The horse race is a form of thoroughbred racing that is conducted on flat tracks over distances typically between 440 yards and two miles. Shorter races are known as sprints and longer ones are called routes or a stayers. A winning combination of fast acceleration and stamina is essential. Most horses are pushed to their limits and suffer from a variety of health problems, such as pulmonary bleeding (exercise-induced pulmonary hemorrhage). Many are injected with cocktails of legal and illegal drugs that mask injuries and enhance performance.
In the earliest days of horse racing, races were limited to certain types of animals or a small number of runners and had specific eligibility rules based on age, sex, birthplace and previous performance. As the sport evolved, rules were established governing how much weight each horse was required to carry in a race. These fixed handicaps are an outright repudiation of the classic concept that the best horse should win.
Horses are not natural athletes. Despite the industry’s claims that horses are “born to run, love to compete and thrive on the intense physical stress of competition,” the reality is that this is an unnatural act for any animal. The fact is, horses’ bodies are not built for this activity and the injuries they suffer are routine, devastating and deadly.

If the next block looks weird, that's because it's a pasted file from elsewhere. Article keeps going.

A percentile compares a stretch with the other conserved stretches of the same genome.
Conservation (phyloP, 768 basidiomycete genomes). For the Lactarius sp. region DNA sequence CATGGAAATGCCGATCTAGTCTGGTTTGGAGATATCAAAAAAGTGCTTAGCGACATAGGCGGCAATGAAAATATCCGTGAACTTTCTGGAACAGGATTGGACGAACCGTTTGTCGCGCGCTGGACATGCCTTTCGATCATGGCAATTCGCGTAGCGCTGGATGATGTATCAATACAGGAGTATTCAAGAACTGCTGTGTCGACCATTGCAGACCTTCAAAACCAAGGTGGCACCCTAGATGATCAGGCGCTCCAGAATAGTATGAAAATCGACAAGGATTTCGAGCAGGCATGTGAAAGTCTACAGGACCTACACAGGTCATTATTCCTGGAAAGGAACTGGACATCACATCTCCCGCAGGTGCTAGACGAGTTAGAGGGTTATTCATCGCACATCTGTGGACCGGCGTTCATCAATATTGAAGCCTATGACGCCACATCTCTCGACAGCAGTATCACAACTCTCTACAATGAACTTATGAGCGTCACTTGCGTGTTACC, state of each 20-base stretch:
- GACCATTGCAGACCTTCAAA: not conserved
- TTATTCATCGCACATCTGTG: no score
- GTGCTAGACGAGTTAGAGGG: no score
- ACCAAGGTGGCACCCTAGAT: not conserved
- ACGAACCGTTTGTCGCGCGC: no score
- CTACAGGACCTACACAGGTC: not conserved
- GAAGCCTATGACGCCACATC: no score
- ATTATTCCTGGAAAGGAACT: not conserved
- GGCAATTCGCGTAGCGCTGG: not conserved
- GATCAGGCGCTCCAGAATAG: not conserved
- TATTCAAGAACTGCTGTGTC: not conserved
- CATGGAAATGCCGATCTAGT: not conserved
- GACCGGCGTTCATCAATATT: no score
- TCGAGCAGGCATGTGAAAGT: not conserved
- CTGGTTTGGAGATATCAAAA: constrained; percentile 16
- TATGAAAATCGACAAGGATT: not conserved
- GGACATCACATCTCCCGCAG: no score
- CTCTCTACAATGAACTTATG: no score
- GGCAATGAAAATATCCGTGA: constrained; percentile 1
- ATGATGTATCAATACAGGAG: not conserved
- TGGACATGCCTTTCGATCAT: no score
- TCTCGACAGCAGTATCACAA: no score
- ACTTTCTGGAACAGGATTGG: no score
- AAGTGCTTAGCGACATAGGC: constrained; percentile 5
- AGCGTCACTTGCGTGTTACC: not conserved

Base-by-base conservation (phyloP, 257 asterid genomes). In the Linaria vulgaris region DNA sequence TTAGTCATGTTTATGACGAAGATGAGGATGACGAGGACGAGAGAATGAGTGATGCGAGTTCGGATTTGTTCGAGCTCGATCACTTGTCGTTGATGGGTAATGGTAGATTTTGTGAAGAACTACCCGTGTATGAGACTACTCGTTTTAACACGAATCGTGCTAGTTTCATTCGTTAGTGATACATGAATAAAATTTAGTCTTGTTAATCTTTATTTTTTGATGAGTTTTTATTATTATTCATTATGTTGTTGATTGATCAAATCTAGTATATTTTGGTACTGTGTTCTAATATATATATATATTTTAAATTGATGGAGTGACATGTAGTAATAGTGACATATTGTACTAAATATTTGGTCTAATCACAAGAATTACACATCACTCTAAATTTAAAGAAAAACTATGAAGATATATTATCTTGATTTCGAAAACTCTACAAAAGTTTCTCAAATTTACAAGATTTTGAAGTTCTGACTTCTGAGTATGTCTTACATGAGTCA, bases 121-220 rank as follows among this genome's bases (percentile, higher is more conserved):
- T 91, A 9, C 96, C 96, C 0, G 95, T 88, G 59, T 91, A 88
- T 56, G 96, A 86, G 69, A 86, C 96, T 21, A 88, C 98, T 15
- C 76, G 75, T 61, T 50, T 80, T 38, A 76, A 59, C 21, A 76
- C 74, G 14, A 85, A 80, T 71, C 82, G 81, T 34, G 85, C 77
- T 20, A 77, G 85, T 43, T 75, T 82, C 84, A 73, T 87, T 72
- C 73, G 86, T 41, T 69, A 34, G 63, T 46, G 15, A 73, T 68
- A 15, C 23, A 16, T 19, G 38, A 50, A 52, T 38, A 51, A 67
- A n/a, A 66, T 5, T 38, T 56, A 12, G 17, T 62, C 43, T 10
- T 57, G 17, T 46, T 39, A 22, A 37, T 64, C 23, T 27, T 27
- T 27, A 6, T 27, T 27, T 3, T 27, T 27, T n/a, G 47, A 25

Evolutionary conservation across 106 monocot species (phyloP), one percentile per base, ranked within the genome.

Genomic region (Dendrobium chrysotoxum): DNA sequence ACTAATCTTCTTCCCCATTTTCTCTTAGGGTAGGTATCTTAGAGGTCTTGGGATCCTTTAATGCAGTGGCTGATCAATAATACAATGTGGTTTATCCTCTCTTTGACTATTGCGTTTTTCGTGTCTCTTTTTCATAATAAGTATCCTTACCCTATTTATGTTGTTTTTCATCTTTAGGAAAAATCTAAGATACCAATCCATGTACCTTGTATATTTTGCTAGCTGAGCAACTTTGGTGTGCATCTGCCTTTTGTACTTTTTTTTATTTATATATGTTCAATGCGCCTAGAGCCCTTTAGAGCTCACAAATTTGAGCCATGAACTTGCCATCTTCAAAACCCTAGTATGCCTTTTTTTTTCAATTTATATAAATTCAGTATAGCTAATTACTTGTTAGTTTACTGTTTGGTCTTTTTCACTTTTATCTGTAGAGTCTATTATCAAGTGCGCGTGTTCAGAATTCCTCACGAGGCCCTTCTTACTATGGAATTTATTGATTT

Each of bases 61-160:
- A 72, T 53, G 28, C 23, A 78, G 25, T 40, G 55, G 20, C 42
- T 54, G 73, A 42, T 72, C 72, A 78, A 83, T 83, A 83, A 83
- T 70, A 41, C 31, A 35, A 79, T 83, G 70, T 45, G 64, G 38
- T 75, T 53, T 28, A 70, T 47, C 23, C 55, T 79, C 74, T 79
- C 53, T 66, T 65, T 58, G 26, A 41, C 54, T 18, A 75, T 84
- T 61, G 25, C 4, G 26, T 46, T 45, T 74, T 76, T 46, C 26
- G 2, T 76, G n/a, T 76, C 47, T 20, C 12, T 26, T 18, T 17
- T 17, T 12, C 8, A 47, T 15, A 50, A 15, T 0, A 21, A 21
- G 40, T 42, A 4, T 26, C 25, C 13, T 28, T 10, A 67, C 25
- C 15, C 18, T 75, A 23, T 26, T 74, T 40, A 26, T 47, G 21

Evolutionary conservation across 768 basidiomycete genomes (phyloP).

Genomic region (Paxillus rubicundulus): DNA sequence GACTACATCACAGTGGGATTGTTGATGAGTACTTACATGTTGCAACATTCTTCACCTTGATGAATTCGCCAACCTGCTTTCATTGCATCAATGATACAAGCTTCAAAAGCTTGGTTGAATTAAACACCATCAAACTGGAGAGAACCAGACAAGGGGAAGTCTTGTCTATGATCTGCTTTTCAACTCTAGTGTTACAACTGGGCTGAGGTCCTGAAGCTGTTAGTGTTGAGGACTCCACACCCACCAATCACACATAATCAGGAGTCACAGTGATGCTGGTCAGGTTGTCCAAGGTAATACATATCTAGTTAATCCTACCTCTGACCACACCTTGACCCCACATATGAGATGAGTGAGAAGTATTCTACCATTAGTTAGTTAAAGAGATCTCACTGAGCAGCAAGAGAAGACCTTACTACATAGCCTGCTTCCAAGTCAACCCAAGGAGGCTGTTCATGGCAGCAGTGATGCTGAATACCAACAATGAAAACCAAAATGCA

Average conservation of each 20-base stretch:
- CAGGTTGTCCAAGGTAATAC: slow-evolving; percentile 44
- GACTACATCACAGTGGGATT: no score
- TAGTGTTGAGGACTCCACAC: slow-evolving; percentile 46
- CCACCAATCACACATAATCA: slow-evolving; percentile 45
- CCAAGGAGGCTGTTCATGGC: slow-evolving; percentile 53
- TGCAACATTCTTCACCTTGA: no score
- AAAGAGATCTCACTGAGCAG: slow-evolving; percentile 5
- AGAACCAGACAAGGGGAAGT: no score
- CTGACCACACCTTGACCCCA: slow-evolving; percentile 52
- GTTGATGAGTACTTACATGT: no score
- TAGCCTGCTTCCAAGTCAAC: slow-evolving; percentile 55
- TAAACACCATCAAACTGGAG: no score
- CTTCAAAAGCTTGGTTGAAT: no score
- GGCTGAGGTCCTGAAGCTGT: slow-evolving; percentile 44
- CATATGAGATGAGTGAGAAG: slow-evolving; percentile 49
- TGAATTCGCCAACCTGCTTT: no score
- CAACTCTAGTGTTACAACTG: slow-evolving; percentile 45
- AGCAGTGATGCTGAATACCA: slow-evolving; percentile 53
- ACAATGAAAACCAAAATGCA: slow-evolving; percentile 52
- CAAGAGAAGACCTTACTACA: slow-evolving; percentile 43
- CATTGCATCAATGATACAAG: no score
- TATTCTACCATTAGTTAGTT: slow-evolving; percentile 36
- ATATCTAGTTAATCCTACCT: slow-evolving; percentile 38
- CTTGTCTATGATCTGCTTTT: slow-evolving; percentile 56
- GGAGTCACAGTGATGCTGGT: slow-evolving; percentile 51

Whether they are jockeys or breeders, people who participate in the horse racing industry need to wake up and start caring about the welfare of these incredible creatures. It is completely unacceptable that anyone can witness the brutal death of a young horse in a race or while training and then walk away with no sense of responsibility.
The day when horse lovers can sit back and watch a film of a race without feeling the gut wrenching pain of that horse’s tragic end is the day that this industry will change. The current model has no place in a modern society that values the well-being of its citizens.
One of the biggest issues in horse racing is that once a horse retires from the track, it has no system of wraparound aftercare to support its long-term care and rehabilitation. As a result, ex-racehorses end up in slaughter pipelines and often die horrifically during their journey from track to table. Only a handful of independent nonprofit rescues and individuals have the network, funding and capacity to give them the care they need. The vast majority of these former racehorses, if not saved by these tireless efforts, face an uncertain future, either in the feedlots of Mexico or Canada where they are tortured and starved for months, or at the hands of private slaughterhouses where they are sold for pet food and other uses. This is hell on earth for these beautiful and magnificent animals. The only way we can save them is to make sure this ends for good. To help us do that, we need your support. Please join our movement to end this industry-wide nightmare.